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Temperature changes may impact disease outcomes

Temperature fluctuations and extreme weather events can impact infection rates and disease outcomes, according to a new report published in eLife.

It is well understood that interactions between pathogens and their hosts are sensitive to temperature changes, however, a new study shows that as the climate changes it will become increasingly difficult to predict the impact on host-pathogen interactions. 

The researchers examined the effects of different temperatures on various traits in a host organism and found that daily fluctuations of temperature reduced the infectivity and spore burden of the parasite compared to those kept at the constant average temperature.

However, by contrast, the infectivity of parasites after a heatwave was almost the same as the infectivity of those maintained at the constant temperature.

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Moreover, the number of spores in the host increased following the three-day ‘heatwave’ when the background constant temperature was 16°C, but this burden was reduced at higher temperatures. This suggests that the effects of temperature variation differ depending on the average background temperature and whether this is close to the optimum temperature for the parasite.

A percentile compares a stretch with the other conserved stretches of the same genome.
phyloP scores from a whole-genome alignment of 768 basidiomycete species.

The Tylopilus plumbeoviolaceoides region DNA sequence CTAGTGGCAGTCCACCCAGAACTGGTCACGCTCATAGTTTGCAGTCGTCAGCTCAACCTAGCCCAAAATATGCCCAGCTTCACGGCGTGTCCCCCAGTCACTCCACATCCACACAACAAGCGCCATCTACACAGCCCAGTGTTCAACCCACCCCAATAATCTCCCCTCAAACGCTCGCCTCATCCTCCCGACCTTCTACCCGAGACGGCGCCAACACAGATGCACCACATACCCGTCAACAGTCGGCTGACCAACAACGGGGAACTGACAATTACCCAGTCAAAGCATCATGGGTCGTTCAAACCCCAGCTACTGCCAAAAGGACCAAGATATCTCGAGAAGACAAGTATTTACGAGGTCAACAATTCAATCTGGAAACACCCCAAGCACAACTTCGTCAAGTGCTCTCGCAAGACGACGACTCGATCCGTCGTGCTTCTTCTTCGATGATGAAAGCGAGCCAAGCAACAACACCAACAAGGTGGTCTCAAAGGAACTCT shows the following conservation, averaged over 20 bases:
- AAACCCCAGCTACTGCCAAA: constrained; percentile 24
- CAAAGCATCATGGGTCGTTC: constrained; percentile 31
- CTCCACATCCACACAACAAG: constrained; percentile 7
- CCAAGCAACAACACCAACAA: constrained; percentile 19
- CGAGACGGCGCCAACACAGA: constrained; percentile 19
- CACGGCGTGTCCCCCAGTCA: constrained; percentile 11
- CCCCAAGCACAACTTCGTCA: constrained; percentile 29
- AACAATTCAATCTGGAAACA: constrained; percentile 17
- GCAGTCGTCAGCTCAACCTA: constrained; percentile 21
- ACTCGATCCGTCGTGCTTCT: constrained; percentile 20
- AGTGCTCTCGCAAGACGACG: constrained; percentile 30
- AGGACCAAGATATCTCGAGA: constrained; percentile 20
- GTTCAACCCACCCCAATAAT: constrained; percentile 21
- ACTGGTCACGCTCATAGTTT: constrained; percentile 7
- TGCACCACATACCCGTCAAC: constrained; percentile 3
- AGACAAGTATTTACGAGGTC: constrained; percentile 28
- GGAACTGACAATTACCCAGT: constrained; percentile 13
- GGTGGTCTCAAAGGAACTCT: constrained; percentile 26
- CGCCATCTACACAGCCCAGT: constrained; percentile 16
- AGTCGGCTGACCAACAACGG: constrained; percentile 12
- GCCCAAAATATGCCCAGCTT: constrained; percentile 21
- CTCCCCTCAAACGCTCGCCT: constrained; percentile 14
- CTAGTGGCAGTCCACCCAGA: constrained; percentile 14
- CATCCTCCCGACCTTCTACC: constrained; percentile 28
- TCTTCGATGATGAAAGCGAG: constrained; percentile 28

‘Climate change is predicted to increase not only average temperatures but also temperature fluctuations and the frequency and intensity of extreme weather events,’ explains co-first author Pepijn Luijckx, William C. Campbell Lecturer in Parasite Biology, Trinity College Dublin, Ireland.

‘Yet although studies have quantified the effects of rising average temperatures on host and pathogen traits, the influence of variable temperature regimes such as heatwaves remains largely unknown.

‘Our findings show that temperature variation alters the outcome of host-pathogen interactions in complex ways. Not only does temperature variation affect different host and pathogen traits in a distinct way, but the type of variation and the average temperature to which it is applied also matter. This means that changing patterns of climate variation, superimposed on shifts in mean temperatures due to global warming, may have profound and unanticipated effects on disease dynamics.’

 

 

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